Google faces a lawsuit in California over whether bulk scanning of emails to deliver advertisements breaches state and federal wiretap laws.
In its filings for the lawsuit, the company has also admitted scanning the contents of emails sent and received by American students who attend schools which use the company’s Apps for Education suite. But Education Week magazine says that that raises new questions about the compatibility between US child-protection laws and “big data”.
The nine plaintiffs accuse Google of breaching wiretap laws, and hope to start a collective “class action” suit to gain financial compensation for Gmail users, as well as to force the company to be more open about its policies.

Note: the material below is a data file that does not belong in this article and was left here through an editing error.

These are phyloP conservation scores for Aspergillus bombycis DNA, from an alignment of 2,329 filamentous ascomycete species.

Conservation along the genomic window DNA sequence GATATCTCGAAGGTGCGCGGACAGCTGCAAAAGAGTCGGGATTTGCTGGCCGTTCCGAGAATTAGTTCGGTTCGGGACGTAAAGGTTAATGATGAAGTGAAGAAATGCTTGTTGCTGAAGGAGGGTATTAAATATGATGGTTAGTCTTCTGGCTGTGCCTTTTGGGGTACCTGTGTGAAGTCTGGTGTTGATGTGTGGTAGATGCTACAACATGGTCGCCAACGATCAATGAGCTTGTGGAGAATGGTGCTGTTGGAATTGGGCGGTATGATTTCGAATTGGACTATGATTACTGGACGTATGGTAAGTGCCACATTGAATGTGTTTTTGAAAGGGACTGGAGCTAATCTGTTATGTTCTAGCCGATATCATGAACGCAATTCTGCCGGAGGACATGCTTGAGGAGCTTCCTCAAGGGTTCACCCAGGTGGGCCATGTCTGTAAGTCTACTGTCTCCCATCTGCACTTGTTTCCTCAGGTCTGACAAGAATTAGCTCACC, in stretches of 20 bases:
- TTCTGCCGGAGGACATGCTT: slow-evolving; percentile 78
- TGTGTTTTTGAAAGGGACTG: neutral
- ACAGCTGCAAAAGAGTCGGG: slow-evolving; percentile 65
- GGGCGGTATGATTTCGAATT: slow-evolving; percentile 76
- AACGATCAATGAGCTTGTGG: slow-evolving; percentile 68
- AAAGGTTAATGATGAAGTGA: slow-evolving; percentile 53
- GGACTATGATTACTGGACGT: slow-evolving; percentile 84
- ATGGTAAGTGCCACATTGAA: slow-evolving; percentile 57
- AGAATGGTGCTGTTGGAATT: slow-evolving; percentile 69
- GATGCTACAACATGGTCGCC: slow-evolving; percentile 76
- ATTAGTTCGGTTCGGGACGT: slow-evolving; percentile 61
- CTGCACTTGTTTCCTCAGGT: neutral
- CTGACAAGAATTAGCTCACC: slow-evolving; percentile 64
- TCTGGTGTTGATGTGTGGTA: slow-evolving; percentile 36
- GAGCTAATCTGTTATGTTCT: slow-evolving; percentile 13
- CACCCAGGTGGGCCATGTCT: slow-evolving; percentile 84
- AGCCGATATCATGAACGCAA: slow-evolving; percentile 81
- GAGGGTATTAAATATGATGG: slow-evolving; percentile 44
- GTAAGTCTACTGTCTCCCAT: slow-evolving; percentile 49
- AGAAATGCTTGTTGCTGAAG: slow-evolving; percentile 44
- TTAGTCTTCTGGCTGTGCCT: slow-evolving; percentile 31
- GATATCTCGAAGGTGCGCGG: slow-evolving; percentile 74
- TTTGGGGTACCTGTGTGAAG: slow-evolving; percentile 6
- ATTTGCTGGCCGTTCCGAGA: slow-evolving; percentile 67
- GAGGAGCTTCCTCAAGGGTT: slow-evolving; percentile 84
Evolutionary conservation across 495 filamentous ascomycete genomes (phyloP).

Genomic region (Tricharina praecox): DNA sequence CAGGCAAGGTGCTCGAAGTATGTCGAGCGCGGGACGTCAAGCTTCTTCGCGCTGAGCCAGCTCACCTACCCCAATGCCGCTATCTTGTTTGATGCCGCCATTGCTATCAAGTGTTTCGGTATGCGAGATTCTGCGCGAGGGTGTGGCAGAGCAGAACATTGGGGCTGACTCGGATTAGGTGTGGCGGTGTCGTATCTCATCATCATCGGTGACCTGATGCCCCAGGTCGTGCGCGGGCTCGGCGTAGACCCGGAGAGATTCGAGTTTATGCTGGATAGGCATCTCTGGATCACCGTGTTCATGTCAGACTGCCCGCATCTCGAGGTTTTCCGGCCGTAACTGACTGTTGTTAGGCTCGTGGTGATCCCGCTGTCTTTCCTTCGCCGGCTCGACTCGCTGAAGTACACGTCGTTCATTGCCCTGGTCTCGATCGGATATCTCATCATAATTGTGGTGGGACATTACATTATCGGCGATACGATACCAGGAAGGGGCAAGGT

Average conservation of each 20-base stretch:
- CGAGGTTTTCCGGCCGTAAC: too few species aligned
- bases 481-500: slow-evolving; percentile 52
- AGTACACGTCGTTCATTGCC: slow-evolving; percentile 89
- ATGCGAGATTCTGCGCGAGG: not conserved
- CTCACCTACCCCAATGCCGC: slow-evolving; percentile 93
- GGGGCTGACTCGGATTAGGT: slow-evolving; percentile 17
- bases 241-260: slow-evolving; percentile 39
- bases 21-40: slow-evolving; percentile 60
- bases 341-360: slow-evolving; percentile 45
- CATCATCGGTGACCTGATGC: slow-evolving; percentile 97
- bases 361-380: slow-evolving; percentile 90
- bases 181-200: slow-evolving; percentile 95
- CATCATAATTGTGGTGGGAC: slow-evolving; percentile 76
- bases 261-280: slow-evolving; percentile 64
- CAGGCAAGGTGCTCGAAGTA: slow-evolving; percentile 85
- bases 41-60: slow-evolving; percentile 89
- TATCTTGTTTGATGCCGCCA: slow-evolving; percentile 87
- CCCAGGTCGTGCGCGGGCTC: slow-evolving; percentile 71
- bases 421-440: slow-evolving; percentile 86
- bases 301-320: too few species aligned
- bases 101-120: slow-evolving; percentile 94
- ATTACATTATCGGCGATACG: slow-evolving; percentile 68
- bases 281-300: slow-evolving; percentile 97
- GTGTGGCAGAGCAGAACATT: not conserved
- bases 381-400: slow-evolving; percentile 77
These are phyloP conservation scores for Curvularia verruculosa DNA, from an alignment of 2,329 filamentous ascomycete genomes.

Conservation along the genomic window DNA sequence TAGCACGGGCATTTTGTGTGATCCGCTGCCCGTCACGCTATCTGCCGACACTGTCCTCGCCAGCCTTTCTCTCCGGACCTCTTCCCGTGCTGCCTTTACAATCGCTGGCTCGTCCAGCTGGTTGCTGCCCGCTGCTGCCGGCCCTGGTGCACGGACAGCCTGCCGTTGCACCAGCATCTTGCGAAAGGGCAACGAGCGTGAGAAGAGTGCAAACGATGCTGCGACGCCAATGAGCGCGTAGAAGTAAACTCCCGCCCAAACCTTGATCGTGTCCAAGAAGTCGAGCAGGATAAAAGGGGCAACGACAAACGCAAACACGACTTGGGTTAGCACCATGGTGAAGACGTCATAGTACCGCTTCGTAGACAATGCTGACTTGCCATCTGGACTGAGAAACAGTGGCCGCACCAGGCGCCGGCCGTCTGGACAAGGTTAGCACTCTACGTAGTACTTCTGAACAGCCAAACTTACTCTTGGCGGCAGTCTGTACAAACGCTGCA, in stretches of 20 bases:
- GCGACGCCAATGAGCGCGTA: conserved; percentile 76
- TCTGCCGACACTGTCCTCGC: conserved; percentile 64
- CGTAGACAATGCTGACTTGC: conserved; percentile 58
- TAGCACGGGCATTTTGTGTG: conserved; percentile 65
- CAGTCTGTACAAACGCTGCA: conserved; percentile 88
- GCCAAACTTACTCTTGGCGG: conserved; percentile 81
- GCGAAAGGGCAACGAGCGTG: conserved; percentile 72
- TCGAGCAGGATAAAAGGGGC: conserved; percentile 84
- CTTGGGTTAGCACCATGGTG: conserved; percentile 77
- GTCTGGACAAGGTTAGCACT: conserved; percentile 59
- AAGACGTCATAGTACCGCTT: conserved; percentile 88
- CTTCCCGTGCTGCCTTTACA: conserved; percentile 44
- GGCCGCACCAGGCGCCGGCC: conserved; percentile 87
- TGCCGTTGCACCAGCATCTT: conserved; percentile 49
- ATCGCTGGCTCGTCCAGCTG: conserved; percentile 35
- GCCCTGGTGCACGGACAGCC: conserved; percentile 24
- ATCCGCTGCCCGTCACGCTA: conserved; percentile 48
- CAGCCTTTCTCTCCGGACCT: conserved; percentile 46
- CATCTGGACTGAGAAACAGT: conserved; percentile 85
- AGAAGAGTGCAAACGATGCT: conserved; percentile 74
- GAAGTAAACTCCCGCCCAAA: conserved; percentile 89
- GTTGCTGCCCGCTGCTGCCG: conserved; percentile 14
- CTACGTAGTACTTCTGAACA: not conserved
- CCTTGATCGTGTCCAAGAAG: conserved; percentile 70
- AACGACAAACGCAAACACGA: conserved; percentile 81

Only two of the plaintiffs are students, one at the University of Hawaii and one at the University of the Pacific, in California. But their cases raise the thorniest questions for the company.
The company “scans and indexes” the email of any student using its tools for education, even if those schools have turned off the ability to display adverts. The scanning lets the company provide features such as spell check, virus and spam protection, as well as functionality including its “Priority Inbox” feature. It cannot be turned off.
Such a practice could be in violation of an American law called Ferpa, the Family Educational Rights and Privacy Act, which is the main law guarding student educational records.
Source: The Guardian (UK)
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